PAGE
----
The Bitwise Challenge Post-Mortem, Part 2

Hello again.

This is the second post in a series about the Bitwise Challenge, wherein I wrote a Tetris clone as an Addon in the upcoming MMO WildStar. Part 1 is here.

When I ended the last post, I had just written the code to create a new block, randomly selected from the 7 different Tetris blocks that we had defined. The next code I wrote was the code to rotate one of these blocks as it was falling rising.

function RotateBlockLeft(tOldBlock)
 local tBlock = {}
 for i = 1,4 do
   tBlock[i] = {}
 end

 -- 1 2 3 4     4 8 C G
 -- 5 6 7 8 --> 3 7 B F
 -- 9 A B C     2 6 A E
 -- D E F G     1 5 9 D

 tBlock[4][1] = tOldBlock[1][1]
 tBlock[3][1] = tOldBlock[1][2]
 tBlock[2][1] = tOldBlock[1][3]
 tBlock[1][1] = tOldBlock[1][4]
 tBlock[4][2] = tOldBlock[2][1]
 tBlock[3][2] = tOldBlock[2][2]
 tBlock[2][2] = tOldBlock[2][3]
 tBlock[1][2] = tOldBlock[2][4]
 tBlock[4][3] = tOldBlock[3][1]
 tBlock[3][3] = tOldBlock[3][2]
 tBlock[2][3] = tOldBlock[3][3]
 tBlock[1][3] = tOldBlock[3][4]
 tBlock[4][4] = tOldBlock[4][1]
 tBlock[3][4] = tOldBlock[4][2]
 tBlock[2][4] = tOldBlock[4][3]
 tBlock[1][4] = tOldBlock[4][4]

 return tBlock
end
function RotateBlockRight(tOldBlock)

 local tBlock = {}
 for i = 1,4 do
   tBlock[i] = {}
 end
 -- 1 2 3 4     D 9 5 1
 -- 5 6 7 8 --> E A 6 2
 -- 9 A B C     F B 7 3
 -- D E F G     G C 7 4

 tBlock[1][4] = tOldBlock[1][1]
 tBlock[2][4] = tOldBlock[1][2]
 tBlock[3][4] = tOldBlock[1][3]
 tBlock[4][4] = tOldBlock[1][4]
 tBlock[1][3] = tOldBlock[2][1]
 tBlock[2][3] = tOldBlock[2][2]
 tBlock[3][3] = tOldBlock[2][3]
 tBlock[4][3] = tOldBlock[2][4]
 tBlock[1][2] = tOldBlock[3][1]
 tBlock[2][2] = tOldBlock[3][2]
 tBlock[3][2] = tOldBlock[3][3]
 tBlock[4][2] = tOldBlock[3][4]
 tBlock[1][1] = tOldBlock[4][1]
 tBlock[2][1] = tOldBlock[4][2]
 tBlock[3][1] = tOldBlock[4][3]
 tBlock[4][1] = tOldBlock[4][4]

 return tBlock
end

This code evolved during the challenge a bit. When I first wrote it, it received a block as a parameter and did the transformation on the block passed in. (All Lua tables are passed by reference.) I changed it so that instead I create a new block from the passed block, transform it, and then return it as a new object. I’ll explain why when I show the code that calls this.

The code for rotation is pretty straightforward. You can see that I included some comments (in green) to show exactly what a rotated 4×4 block should look like before and after the transformation. I wrote those comments before I coded the logic so that I could refer to them as I was doing the assignments.

After writing those utility functions, it was time to think about the actual game object. I created a table called tGame and filled it with the information needed to keep track of a game.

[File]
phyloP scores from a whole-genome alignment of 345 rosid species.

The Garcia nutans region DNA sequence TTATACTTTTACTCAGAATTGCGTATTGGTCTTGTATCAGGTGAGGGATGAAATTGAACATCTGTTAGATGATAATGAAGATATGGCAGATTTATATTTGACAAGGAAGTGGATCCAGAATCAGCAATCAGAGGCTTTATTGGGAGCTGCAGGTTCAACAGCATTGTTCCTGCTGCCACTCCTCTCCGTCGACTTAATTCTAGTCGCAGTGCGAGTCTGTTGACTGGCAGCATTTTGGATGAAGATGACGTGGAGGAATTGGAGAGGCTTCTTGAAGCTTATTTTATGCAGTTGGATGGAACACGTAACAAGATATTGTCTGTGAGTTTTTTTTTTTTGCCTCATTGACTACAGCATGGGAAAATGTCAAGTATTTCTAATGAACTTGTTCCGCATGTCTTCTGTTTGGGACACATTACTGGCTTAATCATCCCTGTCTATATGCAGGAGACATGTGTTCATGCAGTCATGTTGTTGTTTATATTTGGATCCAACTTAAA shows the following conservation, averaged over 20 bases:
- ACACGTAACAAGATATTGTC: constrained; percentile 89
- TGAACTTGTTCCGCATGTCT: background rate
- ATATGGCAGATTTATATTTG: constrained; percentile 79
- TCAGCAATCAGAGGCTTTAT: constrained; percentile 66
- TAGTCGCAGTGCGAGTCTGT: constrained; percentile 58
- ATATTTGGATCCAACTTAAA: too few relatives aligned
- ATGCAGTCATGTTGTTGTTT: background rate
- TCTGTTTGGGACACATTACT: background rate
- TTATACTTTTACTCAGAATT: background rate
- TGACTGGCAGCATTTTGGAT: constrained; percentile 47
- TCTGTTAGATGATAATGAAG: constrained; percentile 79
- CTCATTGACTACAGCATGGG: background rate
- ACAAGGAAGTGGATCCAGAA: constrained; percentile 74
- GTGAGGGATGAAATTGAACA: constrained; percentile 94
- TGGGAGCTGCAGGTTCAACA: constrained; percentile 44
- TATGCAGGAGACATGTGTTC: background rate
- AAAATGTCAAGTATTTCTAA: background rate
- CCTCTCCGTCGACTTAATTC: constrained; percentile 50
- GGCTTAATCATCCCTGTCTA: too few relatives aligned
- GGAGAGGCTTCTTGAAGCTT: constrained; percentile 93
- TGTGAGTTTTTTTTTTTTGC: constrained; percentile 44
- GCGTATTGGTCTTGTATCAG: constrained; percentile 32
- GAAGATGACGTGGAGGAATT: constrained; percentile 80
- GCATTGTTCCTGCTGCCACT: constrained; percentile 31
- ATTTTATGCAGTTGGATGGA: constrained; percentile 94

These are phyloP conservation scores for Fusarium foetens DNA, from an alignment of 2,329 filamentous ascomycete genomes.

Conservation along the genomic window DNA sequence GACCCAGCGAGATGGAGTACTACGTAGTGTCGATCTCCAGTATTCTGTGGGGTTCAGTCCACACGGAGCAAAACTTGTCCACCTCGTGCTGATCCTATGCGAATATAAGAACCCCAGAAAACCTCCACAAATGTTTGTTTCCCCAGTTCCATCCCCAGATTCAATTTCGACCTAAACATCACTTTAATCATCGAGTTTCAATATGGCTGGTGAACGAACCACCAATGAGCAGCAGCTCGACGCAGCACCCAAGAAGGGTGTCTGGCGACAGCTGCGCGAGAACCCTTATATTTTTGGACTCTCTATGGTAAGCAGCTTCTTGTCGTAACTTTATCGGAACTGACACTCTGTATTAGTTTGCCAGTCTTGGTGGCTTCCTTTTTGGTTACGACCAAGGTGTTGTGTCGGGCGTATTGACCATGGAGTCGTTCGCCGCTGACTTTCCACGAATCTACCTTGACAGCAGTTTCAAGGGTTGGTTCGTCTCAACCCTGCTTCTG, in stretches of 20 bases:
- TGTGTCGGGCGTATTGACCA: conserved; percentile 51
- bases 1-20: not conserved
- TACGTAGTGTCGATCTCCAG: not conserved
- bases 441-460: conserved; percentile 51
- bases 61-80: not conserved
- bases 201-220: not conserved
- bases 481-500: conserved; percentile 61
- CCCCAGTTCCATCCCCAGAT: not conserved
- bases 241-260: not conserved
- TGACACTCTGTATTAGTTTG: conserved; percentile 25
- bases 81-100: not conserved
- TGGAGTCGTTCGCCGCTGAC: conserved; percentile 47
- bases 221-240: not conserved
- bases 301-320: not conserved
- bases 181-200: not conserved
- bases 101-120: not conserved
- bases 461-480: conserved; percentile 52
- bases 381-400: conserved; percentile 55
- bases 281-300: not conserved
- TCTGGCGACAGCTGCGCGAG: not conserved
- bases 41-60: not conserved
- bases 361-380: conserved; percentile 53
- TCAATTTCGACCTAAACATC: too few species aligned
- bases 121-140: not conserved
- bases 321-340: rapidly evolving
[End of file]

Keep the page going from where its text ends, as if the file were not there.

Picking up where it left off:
local tGame = {}
 tGame.arField = {}
 tGame.arPixies = {}
 for y = 1,28 do
   tGame.arField[y] = {}
   tGame.arPixies[y] = {}
   for x = 1,10 do
     tGame.arField[y][x] = (y <= 3)
     tGame.arPixies[y][x] = {
       id = 0,
       strSprite = "WhiteFill",
       loc = {fPoints = {0, 0, 0, 0}, nOffsets = {0, 0, 32, 32}},
       cr = ApolloColor.new("xkcdAquaMarine")
     }
   end
 end
 tGame.nScore = 0
 tGame.fProgress = 0
 tGame.iColumn = 5
 tGame.iRow = 21
 tGame.tBlock = nil
 tGame.bGameOver = false
 tGame.arBlockPixies = {}
 for i = 1,16 do
   local tBlockPixie = {id = 0}
   tBlockPixie.strSprite = "WhiteFill"
   tBlockPixie.cr = ApolloColor.new("blue")
   tBlockPixie.loc = {}
   tBlockPixie.loc.fPoints = {0, 0, 0, 0}
   tBlockPixie.loc.nOffsets = {0, 0, 32, 32}
   tGame.arBlockPixies[i] = tBlockPixie
 end

Some of these, like nScore and bGameOver, are self-explanatory. The arField member is a 2D-array of boolean variables that represent where blocks have been placed in the game. If you can follow the logic there you’ll notice that I made it 28×10. This is also the first of the (way too many) magic variables I would add to the code. Even as I was typing them out, I knew it was wrong, but I was under a time constraint so I did it anyway. Sigh.

You may also wonder why the array has 28 rows, instead of just 21 as in a standard Tetris board. This is another thing that evolved as I was writing the code. Because of the way I would eventually write the logic to check whether a block could be placed, it was a lot easier to have 3 “dummy” rows of filled in blocks at the top of the board, and 4 “dummy” rows of empty blocks at the bottom. This explains the assignment of:

tGame.arField[y][x] = (y <= 3)

The arPixies member holds the actual pixies (an Apollo object for drawing sprites) that will draw the placed blocks. tBlock is set to nil but this will eventually hold the block that is rising. iColumn and iRow represent the position of the upper-left corner of the rising block. Finally fProgress represents the “progress” of the rising block, from 0 to 1. Whenever fProgress reaches 1, we will check to see if the block can be moved up; if it can, we do so and reset progress to 0. If it cannot, we will place the block and generate a new one.

I’ll talk about the logic for checking whether a block can be moved in the next post, hopefully tomorrow as sun and sand permit.

Bitwise out.

About Wiesman

Husband, father, video game developer, liberal, and perpetual Underdog.
This entry was posted in Videogames, WildStar and tagged , , , , . Bookmark the permalink.

2 Responses to The Bitwise Challenge Post-Mortem, Part 2

  1. Pingback: The Bitwise Challenge Post-Mortem, Part 3 | Some Disagree

  2. Pingback: The Bitwise Challenge Post-Mortem, Part 4 | Some Disagree

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